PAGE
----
Fifty years ago, the British public were just about to see the first of a brand new format: the 7″ 45rpm single.
In 1956, all releases were on 78… but from 1957, the 45 quickly became dominant. It sounded better, it was more convenient, and there was a bunch of them squeezed into this newfangled jukebox thing down the pub.
With the announcement that British law will not extend the life of music copyright from 50 years to 95, now is the time to start dusting off and cleaning up those old rock & roll, jazz and early British skiffle recordings ready for re-release.
There are, as I see it, two prospective markets for recently public-domained works:
1) Faithful reissues: Get those rare and unavailable-on-CD tracks out and start making comprehensive and high quality remastered reissues. Extensive liner notes are a must as are complete metadata for the digital download versions, including photography, recording dates and details and even original catalogue numbers. You’re dealing with collectors now.
2) Compilations:Actually, there are two types: knowledgeable, tasteful and surprising compilations that contain lost gems and crucial rarities — and gratuitous, under-informed hack jobs with little or no useful information that would give the music its proper context… and is headed straight for the bargain bin at ASDA. You can probably make money at both — but let’s be honest: you want to be making the first type.
Reissuing out-of-copyright recordings is both potentially challenging and rewarding. While you don’t have to pay for studio sessions or bother with pesky musicians, you do have an obligation both to the culture that you’re preserving and representing, and to the new audiences that want to explore this music for the first time. Your job is that of an archivist: preserving and curating.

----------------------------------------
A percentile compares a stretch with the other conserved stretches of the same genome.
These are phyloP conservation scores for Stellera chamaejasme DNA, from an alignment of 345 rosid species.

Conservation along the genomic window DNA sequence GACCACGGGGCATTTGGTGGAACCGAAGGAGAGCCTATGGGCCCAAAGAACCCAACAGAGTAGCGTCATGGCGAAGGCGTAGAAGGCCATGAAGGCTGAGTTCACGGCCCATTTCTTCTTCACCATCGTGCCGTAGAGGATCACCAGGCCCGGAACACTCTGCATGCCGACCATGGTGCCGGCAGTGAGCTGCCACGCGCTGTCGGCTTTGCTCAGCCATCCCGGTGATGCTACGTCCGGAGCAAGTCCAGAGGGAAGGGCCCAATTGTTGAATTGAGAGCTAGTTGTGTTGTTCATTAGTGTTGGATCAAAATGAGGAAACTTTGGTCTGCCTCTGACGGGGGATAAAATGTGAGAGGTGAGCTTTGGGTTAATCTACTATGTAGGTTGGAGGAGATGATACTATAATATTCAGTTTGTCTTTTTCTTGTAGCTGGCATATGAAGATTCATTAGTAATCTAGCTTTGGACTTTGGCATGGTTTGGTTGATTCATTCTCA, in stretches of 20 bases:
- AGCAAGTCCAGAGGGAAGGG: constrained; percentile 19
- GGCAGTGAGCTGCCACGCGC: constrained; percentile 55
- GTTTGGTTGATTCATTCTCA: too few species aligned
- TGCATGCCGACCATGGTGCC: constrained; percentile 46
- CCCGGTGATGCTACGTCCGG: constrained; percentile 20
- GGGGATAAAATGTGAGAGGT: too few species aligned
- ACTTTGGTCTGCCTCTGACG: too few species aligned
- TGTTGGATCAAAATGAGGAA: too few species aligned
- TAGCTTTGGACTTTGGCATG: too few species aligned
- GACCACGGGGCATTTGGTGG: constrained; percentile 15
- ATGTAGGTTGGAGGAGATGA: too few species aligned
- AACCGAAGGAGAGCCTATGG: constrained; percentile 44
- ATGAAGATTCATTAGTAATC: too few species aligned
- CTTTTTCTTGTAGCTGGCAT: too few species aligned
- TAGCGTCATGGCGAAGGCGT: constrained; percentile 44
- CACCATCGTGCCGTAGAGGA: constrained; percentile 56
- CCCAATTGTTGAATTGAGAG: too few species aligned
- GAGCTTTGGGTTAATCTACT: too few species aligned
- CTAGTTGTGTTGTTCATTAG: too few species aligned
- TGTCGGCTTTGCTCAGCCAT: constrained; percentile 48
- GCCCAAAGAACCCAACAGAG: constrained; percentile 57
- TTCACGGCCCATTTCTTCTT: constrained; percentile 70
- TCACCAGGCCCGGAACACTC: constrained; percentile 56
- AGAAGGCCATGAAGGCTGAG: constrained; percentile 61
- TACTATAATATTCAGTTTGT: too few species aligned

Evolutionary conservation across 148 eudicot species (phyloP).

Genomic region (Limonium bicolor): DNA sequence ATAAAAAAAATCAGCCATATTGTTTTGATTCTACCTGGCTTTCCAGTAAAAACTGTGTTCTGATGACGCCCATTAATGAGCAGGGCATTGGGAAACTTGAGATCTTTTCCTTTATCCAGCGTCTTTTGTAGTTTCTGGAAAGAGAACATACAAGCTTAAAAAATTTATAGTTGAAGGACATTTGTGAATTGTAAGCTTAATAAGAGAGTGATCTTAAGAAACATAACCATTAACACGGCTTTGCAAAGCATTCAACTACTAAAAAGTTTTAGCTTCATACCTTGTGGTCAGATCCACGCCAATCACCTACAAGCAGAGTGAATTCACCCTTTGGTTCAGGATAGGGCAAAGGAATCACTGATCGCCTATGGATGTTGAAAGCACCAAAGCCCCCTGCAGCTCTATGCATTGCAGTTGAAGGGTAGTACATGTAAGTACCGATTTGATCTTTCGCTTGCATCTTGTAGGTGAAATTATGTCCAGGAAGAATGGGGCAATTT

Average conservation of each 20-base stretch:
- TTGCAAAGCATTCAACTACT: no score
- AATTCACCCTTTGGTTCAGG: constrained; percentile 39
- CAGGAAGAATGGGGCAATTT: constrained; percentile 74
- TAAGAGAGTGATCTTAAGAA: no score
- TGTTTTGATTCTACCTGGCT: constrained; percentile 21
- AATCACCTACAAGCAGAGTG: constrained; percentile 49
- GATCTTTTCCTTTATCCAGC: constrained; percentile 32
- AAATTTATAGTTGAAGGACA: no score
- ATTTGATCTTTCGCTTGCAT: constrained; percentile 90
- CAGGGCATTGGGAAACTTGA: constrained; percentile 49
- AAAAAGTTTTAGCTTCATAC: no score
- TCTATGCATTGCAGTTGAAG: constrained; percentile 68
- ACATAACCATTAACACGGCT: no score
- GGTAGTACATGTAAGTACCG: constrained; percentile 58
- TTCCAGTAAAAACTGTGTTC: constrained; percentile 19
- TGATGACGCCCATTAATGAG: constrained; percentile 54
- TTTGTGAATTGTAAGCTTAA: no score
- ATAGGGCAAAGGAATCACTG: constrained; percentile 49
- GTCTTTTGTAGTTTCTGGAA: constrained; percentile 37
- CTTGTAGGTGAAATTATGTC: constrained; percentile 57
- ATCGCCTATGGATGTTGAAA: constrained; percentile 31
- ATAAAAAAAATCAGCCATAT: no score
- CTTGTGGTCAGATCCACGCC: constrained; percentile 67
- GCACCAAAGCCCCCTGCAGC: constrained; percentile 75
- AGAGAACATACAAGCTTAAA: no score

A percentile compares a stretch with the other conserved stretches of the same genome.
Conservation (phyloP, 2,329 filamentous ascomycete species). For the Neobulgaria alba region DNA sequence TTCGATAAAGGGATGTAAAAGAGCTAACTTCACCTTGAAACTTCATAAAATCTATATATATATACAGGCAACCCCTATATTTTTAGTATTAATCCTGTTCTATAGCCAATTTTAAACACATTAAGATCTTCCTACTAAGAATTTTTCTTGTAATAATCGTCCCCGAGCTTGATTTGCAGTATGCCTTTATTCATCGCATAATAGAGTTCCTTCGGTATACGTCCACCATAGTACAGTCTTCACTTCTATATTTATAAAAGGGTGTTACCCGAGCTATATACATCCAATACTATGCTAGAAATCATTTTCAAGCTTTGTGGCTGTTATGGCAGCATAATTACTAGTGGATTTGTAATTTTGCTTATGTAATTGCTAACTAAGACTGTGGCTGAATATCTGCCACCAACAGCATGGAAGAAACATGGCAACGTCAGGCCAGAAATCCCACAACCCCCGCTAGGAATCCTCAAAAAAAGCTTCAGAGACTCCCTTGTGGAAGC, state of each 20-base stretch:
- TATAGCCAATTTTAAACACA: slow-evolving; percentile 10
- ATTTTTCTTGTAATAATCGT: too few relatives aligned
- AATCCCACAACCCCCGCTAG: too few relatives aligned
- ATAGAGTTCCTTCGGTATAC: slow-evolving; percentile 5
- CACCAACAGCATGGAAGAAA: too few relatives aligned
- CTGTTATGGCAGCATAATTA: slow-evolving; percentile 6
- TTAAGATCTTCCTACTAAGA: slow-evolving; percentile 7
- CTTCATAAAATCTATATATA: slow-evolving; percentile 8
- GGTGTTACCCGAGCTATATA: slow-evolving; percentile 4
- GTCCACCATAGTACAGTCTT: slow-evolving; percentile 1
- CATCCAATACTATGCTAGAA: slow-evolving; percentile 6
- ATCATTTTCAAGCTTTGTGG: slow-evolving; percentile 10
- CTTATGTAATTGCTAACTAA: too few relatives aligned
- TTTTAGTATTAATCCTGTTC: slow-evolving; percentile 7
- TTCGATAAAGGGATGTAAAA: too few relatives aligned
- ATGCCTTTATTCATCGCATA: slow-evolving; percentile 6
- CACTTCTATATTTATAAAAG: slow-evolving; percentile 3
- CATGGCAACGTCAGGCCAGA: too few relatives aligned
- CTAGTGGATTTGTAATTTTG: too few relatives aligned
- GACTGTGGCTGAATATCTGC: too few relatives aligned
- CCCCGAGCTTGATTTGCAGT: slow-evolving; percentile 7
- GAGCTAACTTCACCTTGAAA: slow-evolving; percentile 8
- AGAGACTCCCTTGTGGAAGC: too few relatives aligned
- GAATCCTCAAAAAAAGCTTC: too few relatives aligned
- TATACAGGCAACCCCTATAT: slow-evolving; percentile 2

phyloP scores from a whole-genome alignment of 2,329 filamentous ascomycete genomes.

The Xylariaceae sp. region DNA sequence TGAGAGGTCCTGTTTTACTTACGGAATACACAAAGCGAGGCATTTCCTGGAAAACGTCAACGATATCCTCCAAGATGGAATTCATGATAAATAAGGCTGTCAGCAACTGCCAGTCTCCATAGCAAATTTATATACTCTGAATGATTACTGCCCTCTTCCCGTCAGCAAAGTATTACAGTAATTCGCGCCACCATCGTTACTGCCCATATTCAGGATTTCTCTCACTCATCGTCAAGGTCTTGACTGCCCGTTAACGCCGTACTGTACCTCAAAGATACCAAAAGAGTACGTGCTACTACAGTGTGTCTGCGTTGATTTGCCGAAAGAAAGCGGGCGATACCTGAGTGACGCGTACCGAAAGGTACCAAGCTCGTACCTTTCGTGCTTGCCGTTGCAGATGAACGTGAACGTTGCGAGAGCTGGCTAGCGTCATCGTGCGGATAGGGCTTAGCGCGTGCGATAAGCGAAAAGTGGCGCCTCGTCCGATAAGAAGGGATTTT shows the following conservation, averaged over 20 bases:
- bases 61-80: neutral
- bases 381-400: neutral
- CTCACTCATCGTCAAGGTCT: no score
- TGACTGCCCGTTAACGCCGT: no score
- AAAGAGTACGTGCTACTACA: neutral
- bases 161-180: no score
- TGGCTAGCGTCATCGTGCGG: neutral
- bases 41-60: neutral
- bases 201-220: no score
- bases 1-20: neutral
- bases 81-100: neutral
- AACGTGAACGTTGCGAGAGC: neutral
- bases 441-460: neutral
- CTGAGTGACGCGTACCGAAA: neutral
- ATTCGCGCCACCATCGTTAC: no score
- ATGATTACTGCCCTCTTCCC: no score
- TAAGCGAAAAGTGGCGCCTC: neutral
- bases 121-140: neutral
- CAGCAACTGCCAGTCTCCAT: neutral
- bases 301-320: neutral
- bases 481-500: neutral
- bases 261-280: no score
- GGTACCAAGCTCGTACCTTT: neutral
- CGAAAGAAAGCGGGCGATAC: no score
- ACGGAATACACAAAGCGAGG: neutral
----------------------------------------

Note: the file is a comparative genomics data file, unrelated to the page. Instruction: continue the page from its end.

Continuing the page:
But — most importantly, anybody can release and sell public domain material. They’re not paying you for the music, they’re paying you for the presentation of the music. Track down some old rarities. Confirm their status as public domain. Research their origins and contexts — or at least find somebody who can give you the historical accuracy you need — and carefully clean them up. There is plenty of commercially available software that will restore music, reduce hiss, remove clicks and even stereo-enhance mono recordings should you wish to do so.
Then get them mastered, press them up — or just build a website and a download shop and away you go.
If running a reissue label isn’t your thing, you might want to start going through the deep back catalogue for some public domain samples — more coming on line every day. I want to hear a hip hop track with some early Petula Clark vocals.
The point is, when music becomes public domain, fifty years beyond the context into which it was initially launched as a going concern, it is released from its role as an instrument of commerce (which, for the most part, means it’s entirely unaccessible because the market’s not big enough to sustain release) and becomes an instrument of culture, belonging to everyone. If you can make money by helping the general public to reclaim their culture, then bloody good on you I say.
Substantially less than 5% of all the music that is owned by the major record labels is currently available for sale in any format. Time to start opening the gates.